This wasn’t really strange, targumists frequently did embed details they believed were necessary for explaining something to an audience that was unfamiliar. In modern times we have ‘dynamic’ equivalents, such as the NIV. Many a good student of scripture will take issue with the NIV for ‘reinterpreting’ the sacred word, essentially adding man’s thoughts to explain HaShem’s words. This sounds well and good, I’ve made this case myself. I don’t like the idea of running God’s word through my filter. This makes someone want to get more and more pure, seeking a ‘mechanical’ ‘literal’ ‘word-to-word’ translation.

But there’s a problem… Words don’t have mechanical or literal equivalents. It’s a myth! Let’s say, I see something red. Is that the red that you imagine? Maybe I’m looking at a fire engine and say it’s red, but you’re looking at a drop of blood. Your red will be different than my red. So even in the same language, using the same word, the meaning is not equivalent. Consider the word in Hebrew for “east”…well firstly, what does “east” mean? It’s a direction, but how do you as an English speaker know what direction east is–I mean from the word? The word, “east”, actually has to do with ‘rising’. East is the direction of the ‘rising’ sun. Which is why “Easter” doesn’t actually come from “Ishtar” (a similar sounding pagan goddess), but actually from the day of Yeshua’s ‘rising’. So it’s not really pagan to call resurrection day, Easter, it’s just confusing since God already gave it a name “HaBikkurim” first fruits.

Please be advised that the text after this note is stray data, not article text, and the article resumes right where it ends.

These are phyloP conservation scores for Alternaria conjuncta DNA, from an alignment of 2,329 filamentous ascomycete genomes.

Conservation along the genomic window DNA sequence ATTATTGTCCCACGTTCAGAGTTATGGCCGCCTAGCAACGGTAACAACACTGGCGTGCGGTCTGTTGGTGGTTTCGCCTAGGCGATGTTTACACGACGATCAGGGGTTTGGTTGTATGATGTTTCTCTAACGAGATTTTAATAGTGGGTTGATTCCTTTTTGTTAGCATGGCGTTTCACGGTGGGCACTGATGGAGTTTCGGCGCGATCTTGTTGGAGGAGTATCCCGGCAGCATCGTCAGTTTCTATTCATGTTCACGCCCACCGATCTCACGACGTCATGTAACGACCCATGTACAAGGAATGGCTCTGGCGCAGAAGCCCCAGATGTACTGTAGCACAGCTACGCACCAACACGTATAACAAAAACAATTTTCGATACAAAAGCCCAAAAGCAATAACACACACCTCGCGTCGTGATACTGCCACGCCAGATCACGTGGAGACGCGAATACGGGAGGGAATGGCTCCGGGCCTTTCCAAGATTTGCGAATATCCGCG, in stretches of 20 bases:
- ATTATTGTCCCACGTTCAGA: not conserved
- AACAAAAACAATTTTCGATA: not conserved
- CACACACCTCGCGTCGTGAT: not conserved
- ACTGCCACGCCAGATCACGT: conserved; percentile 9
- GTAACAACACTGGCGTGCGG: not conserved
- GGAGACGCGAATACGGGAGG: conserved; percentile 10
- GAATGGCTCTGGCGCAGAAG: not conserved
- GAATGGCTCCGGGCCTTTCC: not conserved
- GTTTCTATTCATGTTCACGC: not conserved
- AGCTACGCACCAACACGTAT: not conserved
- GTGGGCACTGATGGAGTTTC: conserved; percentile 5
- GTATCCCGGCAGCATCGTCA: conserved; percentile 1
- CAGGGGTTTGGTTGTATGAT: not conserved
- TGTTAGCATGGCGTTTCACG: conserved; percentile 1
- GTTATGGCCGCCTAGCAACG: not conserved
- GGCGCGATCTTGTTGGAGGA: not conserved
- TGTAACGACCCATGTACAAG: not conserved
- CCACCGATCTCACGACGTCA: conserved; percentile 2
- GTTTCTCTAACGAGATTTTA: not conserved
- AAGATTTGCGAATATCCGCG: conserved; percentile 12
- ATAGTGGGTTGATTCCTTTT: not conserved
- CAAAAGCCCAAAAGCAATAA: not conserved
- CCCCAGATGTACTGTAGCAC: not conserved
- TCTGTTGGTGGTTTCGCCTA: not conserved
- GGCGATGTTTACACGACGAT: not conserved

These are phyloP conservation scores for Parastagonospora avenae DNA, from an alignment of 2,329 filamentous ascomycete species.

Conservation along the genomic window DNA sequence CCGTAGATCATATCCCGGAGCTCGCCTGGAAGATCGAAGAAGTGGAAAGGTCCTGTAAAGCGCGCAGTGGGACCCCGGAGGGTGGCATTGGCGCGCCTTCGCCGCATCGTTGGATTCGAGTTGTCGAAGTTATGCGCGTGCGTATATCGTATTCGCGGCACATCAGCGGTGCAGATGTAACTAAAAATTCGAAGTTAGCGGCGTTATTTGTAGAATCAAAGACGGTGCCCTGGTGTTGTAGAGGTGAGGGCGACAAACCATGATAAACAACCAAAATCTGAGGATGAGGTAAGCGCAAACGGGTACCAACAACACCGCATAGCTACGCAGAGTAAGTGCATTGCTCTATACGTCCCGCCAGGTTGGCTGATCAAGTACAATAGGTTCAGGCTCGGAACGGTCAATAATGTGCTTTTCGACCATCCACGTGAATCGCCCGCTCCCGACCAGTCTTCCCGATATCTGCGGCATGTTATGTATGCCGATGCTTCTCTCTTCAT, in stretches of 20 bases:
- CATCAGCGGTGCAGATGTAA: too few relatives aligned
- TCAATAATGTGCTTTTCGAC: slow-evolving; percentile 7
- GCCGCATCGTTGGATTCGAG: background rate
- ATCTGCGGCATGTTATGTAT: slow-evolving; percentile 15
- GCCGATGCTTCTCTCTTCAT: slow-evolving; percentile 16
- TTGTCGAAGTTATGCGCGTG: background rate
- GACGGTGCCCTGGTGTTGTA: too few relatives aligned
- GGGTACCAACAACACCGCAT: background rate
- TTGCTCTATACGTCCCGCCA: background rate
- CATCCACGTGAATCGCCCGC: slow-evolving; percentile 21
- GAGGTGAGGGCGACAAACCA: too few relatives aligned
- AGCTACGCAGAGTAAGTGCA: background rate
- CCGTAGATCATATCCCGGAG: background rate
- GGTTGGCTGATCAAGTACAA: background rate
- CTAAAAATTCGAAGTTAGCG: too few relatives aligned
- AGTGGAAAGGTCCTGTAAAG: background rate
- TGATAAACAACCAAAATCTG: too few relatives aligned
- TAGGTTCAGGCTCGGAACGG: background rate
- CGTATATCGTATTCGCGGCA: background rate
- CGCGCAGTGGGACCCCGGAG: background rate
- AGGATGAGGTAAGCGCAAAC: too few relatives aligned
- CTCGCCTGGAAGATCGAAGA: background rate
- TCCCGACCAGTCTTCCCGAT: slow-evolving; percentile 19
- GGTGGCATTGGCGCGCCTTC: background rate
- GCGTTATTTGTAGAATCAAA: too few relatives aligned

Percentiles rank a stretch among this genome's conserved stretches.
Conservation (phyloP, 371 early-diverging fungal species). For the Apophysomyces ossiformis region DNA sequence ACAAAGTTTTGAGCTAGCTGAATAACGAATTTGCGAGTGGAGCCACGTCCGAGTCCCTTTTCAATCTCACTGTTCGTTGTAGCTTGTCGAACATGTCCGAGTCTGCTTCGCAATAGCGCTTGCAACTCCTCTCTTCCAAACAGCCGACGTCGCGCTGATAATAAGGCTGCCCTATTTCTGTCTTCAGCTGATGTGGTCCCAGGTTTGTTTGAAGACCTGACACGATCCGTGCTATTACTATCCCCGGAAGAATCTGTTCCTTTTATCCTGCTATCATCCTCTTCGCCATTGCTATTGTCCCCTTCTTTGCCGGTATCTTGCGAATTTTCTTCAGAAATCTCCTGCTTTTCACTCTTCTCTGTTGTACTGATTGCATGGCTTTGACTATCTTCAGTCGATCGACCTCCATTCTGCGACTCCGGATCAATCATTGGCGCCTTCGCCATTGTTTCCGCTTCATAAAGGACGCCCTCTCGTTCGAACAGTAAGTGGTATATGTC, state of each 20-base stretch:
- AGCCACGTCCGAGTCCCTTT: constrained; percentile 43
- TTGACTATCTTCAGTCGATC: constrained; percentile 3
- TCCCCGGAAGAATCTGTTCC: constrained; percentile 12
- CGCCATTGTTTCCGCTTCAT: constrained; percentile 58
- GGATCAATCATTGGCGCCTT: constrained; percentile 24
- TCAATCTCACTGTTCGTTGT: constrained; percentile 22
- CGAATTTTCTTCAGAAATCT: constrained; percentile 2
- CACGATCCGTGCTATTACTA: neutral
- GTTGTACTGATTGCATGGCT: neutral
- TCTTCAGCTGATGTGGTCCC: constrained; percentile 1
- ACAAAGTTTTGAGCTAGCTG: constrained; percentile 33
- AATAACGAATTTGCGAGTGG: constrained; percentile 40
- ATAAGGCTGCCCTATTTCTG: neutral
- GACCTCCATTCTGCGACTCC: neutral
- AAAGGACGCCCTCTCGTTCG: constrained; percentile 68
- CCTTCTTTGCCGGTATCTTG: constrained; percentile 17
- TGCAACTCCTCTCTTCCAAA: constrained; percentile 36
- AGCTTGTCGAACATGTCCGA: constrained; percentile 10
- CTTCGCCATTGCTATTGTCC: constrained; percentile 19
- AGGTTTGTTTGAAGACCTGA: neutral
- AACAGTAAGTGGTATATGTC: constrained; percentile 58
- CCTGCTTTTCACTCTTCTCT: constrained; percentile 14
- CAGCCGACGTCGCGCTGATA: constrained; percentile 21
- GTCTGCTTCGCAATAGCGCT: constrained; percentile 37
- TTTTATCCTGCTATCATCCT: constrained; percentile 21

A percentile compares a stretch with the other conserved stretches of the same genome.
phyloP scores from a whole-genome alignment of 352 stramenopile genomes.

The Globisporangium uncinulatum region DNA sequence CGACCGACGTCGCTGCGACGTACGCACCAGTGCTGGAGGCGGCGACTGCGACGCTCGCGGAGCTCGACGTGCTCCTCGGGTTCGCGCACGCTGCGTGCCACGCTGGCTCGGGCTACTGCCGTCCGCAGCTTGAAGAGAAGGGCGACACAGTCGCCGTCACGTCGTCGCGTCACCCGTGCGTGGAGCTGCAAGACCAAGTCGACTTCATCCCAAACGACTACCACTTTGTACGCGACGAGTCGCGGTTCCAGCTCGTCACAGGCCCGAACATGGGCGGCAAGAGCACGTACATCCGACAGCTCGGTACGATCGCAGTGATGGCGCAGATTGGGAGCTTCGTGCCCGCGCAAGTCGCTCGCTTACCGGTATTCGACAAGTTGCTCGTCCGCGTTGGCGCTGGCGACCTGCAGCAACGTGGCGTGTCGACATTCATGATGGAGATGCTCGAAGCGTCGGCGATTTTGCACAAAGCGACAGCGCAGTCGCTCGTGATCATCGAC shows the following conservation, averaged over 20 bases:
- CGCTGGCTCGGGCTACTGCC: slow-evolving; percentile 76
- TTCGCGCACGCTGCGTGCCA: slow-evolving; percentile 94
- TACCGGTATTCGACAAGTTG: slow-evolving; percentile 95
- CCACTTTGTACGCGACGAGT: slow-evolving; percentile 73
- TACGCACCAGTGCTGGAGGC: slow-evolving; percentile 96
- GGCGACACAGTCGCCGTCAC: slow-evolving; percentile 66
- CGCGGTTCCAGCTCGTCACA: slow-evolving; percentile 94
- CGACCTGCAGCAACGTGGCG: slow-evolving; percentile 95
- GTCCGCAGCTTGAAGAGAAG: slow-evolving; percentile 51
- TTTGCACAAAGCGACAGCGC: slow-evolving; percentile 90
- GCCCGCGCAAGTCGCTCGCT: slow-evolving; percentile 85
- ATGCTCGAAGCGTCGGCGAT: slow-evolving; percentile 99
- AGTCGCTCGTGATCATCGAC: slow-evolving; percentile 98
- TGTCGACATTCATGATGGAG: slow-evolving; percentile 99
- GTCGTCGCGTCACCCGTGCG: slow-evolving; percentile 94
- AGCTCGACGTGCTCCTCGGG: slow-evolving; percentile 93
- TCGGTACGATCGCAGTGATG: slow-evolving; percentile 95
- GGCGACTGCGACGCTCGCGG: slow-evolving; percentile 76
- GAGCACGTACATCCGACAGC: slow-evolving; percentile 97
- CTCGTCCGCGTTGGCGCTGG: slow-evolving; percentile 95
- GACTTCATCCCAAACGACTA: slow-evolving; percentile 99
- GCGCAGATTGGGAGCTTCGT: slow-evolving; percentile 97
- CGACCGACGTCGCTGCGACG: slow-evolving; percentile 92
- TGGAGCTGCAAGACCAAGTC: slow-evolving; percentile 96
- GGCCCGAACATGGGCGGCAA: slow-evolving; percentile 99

I’m losing my train of thought here, oy vey! So if you take the Hebrew word translated east, you find the word kidmah, but Kidmah doesn’t mean “rising”, it means, “front.” The ‘front’ of the world, is the side the sun rises on. So you see, they are related. Interesting, the word ‘oriental’ which we think means ‘asian’ which by that we mean ‘chinese’, comes from the word ‘orient’ as in to “orient towards something.” In other words orient means to face, face what? Where the sun rises. So we see, orient, kidmah, and east all indicate where the sun rises, as the front or kidmah. So they are equivalent, but not mechanically or literally. A literal translation would be, “in the front”, but that would be meaningless without additional contextual information, like the front of what? The earth, and what is the front? Where the sun rises. So you see, you can’t have a meaningful and literal translation. It’s not even possible. You have to add explanation.